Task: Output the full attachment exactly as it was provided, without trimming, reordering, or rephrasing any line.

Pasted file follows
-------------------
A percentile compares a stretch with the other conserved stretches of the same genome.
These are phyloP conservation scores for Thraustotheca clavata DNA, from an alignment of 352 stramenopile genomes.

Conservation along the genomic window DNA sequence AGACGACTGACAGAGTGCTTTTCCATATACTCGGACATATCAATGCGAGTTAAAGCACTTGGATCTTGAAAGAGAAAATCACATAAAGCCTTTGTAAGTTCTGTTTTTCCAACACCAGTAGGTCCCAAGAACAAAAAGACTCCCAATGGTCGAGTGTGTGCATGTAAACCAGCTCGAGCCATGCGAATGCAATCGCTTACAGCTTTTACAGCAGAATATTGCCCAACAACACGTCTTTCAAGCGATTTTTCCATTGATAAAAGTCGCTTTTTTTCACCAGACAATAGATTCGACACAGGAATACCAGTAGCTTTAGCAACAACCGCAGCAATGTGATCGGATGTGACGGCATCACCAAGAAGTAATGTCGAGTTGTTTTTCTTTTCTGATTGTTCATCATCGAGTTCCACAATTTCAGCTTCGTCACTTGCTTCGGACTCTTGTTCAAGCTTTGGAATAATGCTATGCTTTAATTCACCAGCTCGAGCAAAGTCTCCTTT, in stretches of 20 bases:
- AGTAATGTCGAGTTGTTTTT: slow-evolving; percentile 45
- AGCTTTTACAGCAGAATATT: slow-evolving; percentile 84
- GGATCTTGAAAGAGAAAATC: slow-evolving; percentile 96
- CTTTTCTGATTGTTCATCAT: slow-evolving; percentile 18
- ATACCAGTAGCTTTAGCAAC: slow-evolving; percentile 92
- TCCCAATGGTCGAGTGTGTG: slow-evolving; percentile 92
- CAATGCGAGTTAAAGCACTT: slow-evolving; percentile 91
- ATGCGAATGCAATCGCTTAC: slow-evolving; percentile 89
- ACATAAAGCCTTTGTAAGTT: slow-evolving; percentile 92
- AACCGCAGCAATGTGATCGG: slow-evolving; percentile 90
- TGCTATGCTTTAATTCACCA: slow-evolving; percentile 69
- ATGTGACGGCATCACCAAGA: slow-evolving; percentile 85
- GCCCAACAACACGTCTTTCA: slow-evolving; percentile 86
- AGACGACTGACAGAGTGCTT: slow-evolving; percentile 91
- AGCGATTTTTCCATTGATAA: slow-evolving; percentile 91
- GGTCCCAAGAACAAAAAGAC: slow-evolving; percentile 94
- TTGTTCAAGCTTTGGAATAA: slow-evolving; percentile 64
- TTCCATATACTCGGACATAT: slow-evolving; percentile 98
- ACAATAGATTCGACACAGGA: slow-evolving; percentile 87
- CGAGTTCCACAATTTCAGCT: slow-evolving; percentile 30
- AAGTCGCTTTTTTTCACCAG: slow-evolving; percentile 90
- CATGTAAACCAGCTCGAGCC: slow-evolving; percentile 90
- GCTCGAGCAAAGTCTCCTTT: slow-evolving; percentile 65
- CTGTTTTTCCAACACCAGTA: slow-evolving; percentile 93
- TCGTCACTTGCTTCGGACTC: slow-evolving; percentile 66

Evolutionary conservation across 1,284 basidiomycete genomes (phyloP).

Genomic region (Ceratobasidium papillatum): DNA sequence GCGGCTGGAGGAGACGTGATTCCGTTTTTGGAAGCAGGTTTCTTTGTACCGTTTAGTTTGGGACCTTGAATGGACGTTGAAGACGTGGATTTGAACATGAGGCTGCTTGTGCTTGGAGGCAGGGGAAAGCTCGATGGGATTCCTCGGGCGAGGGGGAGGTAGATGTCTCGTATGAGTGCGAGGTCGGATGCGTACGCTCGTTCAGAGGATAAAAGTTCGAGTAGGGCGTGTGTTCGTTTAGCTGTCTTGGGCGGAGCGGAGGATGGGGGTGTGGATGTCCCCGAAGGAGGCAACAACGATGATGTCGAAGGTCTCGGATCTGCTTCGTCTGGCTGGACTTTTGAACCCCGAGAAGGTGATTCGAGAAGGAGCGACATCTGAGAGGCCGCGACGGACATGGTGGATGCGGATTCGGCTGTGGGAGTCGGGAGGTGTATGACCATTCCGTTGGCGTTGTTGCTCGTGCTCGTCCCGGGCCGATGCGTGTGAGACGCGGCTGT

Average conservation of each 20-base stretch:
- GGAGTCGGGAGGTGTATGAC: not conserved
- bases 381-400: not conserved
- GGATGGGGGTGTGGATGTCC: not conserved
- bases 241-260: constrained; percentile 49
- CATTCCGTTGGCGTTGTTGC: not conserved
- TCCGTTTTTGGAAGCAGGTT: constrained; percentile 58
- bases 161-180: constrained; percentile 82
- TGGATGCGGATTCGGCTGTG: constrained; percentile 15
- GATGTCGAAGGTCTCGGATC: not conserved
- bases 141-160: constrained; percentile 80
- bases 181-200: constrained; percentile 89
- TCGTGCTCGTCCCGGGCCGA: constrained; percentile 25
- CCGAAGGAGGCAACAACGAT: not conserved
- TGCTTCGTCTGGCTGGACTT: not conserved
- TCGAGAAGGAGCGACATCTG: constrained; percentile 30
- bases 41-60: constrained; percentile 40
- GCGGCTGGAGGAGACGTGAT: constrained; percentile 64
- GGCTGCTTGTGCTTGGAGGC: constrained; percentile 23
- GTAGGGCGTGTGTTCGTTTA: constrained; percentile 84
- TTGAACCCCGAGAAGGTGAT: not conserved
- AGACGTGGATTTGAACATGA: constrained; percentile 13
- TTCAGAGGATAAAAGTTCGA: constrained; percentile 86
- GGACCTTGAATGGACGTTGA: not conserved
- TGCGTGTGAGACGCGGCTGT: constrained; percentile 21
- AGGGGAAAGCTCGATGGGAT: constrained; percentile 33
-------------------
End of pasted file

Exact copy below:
A percentile compares a stretch with the other conserved stretches of the same genome.
These are phyloP conservation scores for Thraustotheca clavata DNA, from an alignment of 352 stramenopile genomes.

Conservation along the genomic window DNA sequence AGACGACTGACAGAGTGCTTTTCCATATACTCGGACATATCAATGCGAGTTAAAGCACTTGGATCTTGAAAGAGAAAATCACATAAAGCCTTTGTAAGTTCTGTTTTTCCAACACCAGTAGGTCCCAAGAACAAAAAGACTCCCAATGGTCGAGTGTGTGCATGTAAACCAGCTCGAGCCATGCGAATGCAATCGCTTACAGCTTTTACAGCAGAATATTGCCCAACAACACGTCTTTCAAGCGATTTTTCCATTGATAAAAGTCGCTTTTTTTCACCAGACAATAGATTCGACACAGGAATACCAGTAGCTTTAGCAACAACCGCAGCAATGTGATCGGATGTGACGGCATCACCAAGAAGTAATGTCGAGTTGTTTTTCTTTTCTGATTGTTCATCATCGAGTTCCACAATTTCAGCTTCGTCACTTGCTTCGGACTCTTGTTCAAGCTTTGGAATAATGCTATGCTTTAATTCACCAGCTCGAGCAAAGTCTCCTTT, in stretches of 20 bases:
- AGTAATGTCGAGTTGTTTTT: slow-evolving; percentile 45
- AGCTTTTACAGCAGAATATT: slow-evolving; percentile 84
- GGATCTTGAAAGAGAAAATC: slow-evolving; percentile 96
- CTTTTCTGATTGTTCATCAT: slow-evolving; percentile 18
- ATACCAGTAGCTTTAGCAAC: slow-evolving; percentile 92
- TCCCAATGGTCGAGTGTGTG: slow-evolving; percentile 92
- CAATGCGAGTTAAAGCACTT: slow-evolving; percentile 91
- ATGCGAATGCAATCGCTTAC: slow-evolving; percentile 89
- ACATAAAGCCTTTGTAAGTT: slow-evolving; percentile 92
- AACCGCAGCAATGTGATCGG: slow-evolving; percentile 90
- TGCTATGCTTTAATTCACCA: slow-evolving; percentile 69
- ATGTGACGGCATCACCAAGA: slow-evolving; percentile 85
- GCCCAACAACACGTCTTTCA: slow-evolving; percentile 86
- AGACGACTGACAGAGTGCTT: slow-evolving; percentile 91
- AGCGATTTTTCCATTGATAA: slow-evolving; percentile 91
- GGTCCCAAGAACAAAAAGAC: slow-evolving; percentile 94
- TTGTTCAAGCTTTGGAATAA: slow-evolving; percentile 64
- TTCCATATACTCGGACATAT: slow-evolving; percentile 98
- ACAATAGATTCGACACAGGA: slow-evolving; percentile 87
- CGAGTTCCACAATTTCAGCT: slow-evolving; percentile 30
- AAGTCGCTTTTTTTCACCAG: slow-evolving; percentile 90
- CATGTAAACCAGCTCGAGCC: slow-evolving; percentile 90
- GCTCGAGCAAAGTCTCCTTT: slow-evolving; percentile 65
- CTGTTTTTCCAACACCAGTA: slow-evolving; percentile 93
- TCGTCACTTGCTTCGGACTC: slow-evolving; percentile 66

Evolutionary conservation across 1,284 basidiomycete genomes (phyloP).

Genomic region (Ceratobasidium papillatum): DNA sequence GCGGCTGGAGGAGACGTGATTCCGTTTTTGGAAGCAGGTTTCTTTGTACCGTTTAGTTTGGGACCTTGAATGGACGTTGAAGACGTGGATTTGAACATGAGGCTGCTTGTGCTTGGAGGCAGGGGAAAGCTCGATGGGATTCCTCGGGCGAGGGGGAGGTAGATGTCTCGTATGAGTGCGAGGTCGGATGCGTACGCTCGTTCAGAGGATAAAAGTTCGAGTAGGGCGTGTGTTCGTTTAGCTGTCTTGGGCGGAGCGGAGGATGGGGGTGTGGATGTCCCCGAAGGAGGCAACAACGATGATGTCGAAGGTCTCGGATCTGCTTCGTCTGGCTGGACTTTTGAACCCCGAGAAGGTGATTCGAGAAGGAGCGACATCTGAGAGGCCGCGACGGACATGGTGGATGCGGATTCGGCTGTGGGAGTCGGGAGGTGTATGACCATTCCGTTGGCGTTGTTGCTCGTGCTCGTCCCGGGCCGATGCGTGTGAGACGCGGCTGT

Average conservation of each 20-base stretch:
- GGAGTCGGGAGGTGTATGAC: not conserved
- bases 381-400: not conserved
- GGATGGGGGTGTGGATGTCC: not conserved
- bases 241-260: constrained; percentile 49
- CATTCCGTTGGCGTTGTTGC: not conserved
- TCCGTTTTTGGAAGCAGGTT: constrained; percentile 58
- bases 161-180: constrained; percentile 82
- TGGATGCGGATTCGGCTGTG: constrained; percentile 15
- GATGTCGAAGGTCTCGGATC: not conserved
- bases 141-160: constrained; percentile 80
- bases 181-200: constrained; percentile 89
- TCGTGCTCGTCCCGGGCCGA: constrained; percentile 25
- CCGAAGGAGGCAACAACGAT: not conserved
- TGCTTCGTCTGGCTGGACTT: not conserved
- TCGAGAAGGAGCGACATCTG: constrained; percentile 30
- bases 41-60: constrained; percentile 40
- GCGGCTGGAGGAGACGTGAT: constrained; percentile 64
- GGCTGCTTGTGCTTGGAGGC: constrained; percentile 23
- GTAGGGCGTGTGTTCGTTTA: constrained; percentile 84
- TTGAACCCCGAGAAGGTGAT: not conserved
- AGACGTGGATTTGAACATGA: constrained; percentile 13
- TTCAGAGGATAAAAGTTCGA: constrained; percentile 86
- GGACCTTGAATGGACGTTGA: not conserved
- TGCGTGTGAGACGCGGCTGT: constrained; percentile 21
- AGGGGAAAGCTCGATGGGAT: constrained; percentile 33